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Electronic Agriculture Extension Project
« on: September 19, 2012, 09:13:02 am »
By Alex Osei-Boateng

Ghana is about to launch an electronic agriculture extension project in 50 out of its 178 district assemblies using six of its local dialects by the end of the year.

Emmanuel Odame, a director with the Department of Agriculture Extension Services of the Ministry of Food and Agriculture, told Xinhua here Tuesday.

The e-extension system, he said, would offer key extension officers the opportunity to use the internet and mobile phones to give quality advisory service to farmers in every part of the country to improve agriculture productivity.

Ghana ranks among leading countries in Sub-Sahara Africa in the use of computers and internet services, with more than six percent of the population having access to the internet.

To take advantage of these information and communication technologies (ICTs), Odame said the department was setting up e-extension services within the ministry to enhance qualitative extension service delivery to farmers and other stakeholders.

"We as a department of the ministry of food and agriculture are positioning ourselves to incorporate ICT into the traditional extension methods we are currently practicing," he said.

"The technology we are adopting in Ghana is not too complicated to follow, or too risky to try within limited resources of farmers and other stakeholders since most of them already have access to mobile phones and internet services," he said.

Ghana has some 2,600 agricultural extension staff working with the country's over four million farmers. This translates to a ratio of one extension agent to 1,700 farmers, which falls short of the Food and Agricultural Organization standard of 1:1,000.

Under the pilot e-extension project, which is being funded by the World Bank through the West Africa Agriculture Productivity Program, over 200 Agricultural Extension Agents or field officers will be trained on how to use the new technology to disseminate information to farmers in the first phase of the project.

The project has a long-term plan to train and build the capacity of farmer-based organizations, NGOs working in farming communities, as well as farmers on innovations to enable them to access information via the web and also assist in updating information.

The electronic service will slot in e-conferencing facility which will have the advantage of travel time reduction and thereby enable farmers to talk to field officers on regular basis, everywhere and anytime across the country.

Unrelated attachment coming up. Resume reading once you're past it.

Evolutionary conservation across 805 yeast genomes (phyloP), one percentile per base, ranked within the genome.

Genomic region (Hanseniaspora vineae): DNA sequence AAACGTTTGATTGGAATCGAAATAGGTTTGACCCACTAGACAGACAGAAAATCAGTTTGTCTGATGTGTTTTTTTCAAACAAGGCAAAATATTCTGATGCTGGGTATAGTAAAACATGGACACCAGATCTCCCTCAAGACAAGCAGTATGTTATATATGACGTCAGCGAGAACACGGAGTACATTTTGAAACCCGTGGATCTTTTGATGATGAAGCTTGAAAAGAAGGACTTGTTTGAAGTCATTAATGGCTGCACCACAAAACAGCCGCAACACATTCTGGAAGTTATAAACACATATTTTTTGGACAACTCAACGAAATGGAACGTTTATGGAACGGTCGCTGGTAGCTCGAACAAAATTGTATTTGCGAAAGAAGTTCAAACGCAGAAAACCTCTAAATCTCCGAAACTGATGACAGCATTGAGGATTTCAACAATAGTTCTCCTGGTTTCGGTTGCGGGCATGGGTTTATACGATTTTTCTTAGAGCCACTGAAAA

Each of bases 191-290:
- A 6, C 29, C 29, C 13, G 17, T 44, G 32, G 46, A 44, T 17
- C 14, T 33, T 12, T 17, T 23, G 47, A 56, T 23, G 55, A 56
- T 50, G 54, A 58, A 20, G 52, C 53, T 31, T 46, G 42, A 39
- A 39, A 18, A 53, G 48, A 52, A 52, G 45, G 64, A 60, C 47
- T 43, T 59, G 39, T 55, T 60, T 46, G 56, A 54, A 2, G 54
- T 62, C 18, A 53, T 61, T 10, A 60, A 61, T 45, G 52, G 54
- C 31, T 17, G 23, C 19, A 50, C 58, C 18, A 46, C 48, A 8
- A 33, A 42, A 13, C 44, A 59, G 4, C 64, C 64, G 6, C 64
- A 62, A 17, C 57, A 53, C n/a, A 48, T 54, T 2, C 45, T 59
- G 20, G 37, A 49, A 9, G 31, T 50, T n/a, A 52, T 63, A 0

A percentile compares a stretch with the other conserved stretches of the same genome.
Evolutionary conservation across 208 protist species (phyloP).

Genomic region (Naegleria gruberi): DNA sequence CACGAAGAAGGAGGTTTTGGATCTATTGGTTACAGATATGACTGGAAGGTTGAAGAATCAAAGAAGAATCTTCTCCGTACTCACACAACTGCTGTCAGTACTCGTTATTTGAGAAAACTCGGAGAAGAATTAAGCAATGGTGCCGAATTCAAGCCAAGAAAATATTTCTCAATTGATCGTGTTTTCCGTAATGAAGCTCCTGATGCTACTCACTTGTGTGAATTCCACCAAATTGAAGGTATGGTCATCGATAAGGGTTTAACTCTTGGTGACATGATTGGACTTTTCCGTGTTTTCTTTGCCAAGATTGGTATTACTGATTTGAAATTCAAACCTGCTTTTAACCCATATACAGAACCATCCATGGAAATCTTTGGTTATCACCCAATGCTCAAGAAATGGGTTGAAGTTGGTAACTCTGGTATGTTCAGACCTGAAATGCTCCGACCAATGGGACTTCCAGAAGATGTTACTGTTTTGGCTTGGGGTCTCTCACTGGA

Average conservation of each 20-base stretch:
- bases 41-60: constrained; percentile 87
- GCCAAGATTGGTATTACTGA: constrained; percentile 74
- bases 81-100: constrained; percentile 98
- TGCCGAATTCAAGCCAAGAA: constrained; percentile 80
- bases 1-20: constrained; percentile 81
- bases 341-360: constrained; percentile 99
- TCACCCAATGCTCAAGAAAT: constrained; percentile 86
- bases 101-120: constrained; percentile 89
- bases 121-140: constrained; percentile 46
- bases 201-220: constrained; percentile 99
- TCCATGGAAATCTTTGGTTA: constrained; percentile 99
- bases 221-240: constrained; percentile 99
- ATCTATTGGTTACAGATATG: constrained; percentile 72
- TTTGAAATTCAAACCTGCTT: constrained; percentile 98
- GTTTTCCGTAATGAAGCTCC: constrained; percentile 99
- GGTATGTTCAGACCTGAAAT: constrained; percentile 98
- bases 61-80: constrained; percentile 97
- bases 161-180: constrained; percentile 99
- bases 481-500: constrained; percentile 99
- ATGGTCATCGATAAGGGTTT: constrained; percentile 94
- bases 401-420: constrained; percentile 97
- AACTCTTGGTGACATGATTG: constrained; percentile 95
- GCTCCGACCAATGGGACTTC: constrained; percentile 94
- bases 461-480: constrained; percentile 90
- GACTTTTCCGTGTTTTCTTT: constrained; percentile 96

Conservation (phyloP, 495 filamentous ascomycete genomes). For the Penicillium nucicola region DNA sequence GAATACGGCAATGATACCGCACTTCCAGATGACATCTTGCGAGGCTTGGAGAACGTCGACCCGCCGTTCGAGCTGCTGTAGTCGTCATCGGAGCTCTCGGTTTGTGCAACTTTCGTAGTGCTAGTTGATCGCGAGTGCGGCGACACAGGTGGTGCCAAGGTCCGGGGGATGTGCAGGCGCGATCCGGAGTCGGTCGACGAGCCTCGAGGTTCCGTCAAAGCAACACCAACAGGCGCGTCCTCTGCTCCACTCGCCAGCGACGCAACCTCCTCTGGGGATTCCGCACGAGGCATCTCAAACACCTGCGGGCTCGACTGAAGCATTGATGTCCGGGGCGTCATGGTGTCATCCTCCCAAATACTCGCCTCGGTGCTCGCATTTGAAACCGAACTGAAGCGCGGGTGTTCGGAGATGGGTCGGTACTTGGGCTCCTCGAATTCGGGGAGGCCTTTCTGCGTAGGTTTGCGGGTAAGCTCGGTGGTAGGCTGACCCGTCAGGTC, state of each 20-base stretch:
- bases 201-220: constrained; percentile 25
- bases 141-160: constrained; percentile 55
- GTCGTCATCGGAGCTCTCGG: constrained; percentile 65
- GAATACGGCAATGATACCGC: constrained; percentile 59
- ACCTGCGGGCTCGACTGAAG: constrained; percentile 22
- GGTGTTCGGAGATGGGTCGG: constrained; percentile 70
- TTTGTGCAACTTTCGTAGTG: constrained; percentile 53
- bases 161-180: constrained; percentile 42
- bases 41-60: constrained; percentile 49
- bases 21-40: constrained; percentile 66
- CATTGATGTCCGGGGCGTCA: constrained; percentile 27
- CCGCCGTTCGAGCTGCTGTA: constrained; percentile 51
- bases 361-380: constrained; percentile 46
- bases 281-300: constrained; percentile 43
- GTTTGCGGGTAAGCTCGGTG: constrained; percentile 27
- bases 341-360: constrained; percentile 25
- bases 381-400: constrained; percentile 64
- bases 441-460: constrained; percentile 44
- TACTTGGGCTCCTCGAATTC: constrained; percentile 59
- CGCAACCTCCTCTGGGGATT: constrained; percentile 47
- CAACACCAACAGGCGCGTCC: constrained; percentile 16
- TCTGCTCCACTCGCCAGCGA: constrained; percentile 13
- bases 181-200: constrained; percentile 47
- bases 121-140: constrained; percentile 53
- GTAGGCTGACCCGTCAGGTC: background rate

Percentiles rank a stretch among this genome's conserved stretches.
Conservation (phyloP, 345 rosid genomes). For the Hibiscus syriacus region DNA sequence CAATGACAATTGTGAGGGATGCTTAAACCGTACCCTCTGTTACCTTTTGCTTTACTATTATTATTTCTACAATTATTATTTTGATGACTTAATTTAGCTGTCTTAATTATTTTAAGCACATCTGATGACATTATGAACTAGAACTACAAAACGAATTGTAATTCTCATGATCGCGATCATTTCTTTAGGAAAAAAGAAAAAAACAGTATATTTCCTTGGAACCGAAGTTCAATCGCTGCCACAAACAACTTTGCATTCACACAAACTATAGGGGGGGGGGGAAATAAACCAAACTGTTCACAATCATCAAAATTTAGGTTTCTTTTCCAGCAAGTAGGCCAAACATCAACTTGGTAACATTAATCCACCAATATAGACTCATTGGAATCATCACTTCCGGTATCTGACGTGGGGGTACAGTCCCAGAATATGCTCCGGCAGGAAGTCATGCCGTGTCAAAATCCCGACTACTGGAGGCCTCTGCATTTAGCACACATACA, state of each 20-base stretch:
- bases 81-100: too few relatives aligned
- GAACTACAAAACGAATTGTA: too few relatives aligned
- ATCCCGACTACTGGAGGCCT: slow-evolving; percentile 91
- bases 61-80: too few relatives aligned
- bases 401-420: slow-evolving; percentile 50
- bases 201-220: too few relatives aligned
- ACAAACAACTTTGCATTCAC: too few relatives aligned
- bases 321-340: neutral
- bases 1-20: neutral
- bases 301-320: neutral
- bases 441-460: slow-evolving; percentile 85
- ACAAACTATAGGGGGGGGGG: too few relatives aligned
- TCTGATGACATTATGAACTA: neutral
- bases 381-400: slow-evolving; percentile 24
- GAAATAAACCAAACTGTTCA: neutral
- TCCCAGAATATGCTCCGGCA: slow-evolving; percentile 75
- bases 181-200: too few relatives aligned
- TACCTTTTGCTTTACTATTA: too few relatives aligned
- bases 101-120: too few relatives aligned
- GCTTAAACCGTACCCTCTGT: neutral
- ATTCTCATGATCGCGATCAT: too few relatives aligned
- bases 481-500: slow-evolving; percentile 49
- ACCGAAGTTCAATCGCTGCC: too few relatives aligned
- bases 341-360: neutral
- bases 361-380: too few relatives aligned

Innovative ICT-based approaches that utilize internet connection have the advantage of providing advice to farmers on-line while mobile phones help farmers to access information instantly via SMS, according to agriculture experts.

Agriculture plays an important role in economic growth, food security, poverty reduction, livelihoods, rural development and environment in Ghana, where some 60 percent of the population lives in rural areas and depends either directly or indirectly on agriculture for their livelihood and survival.

The agricultural sector in Ghana is made up mainly of smallholder farmers who are disadvantaged in accessing inputs, credit, extension services and markets for their produce. They therefore rely on extension service officers to provide them with vital information to increase their yields.

Agricultural extension service in Ghana, which dated back to the 19th century, is defined as the entire set of organizations that support and facilitate people engaged in agriculture to solve problems and obtain information, skills, and technologies to improve productivity, their livelihoods and well-being.

The program is being undertaken by governments across the world to employ science-based approaches, and local indigenous knowledge, while undertaking research and development to improve plant variety, livestock and soil fertility.

Although ICTs are used in extension in countries such as China, India, and Chile, Africa has lagged behind in harnessing this potential to improve productivity, with the exception of countries like Kenya, Uganda and Tanzania, where mobile phone services are used to provide inexpensive text messages about crop price information and "market spy" farmers visit local markets and remain in contact with villages through mobile phones.

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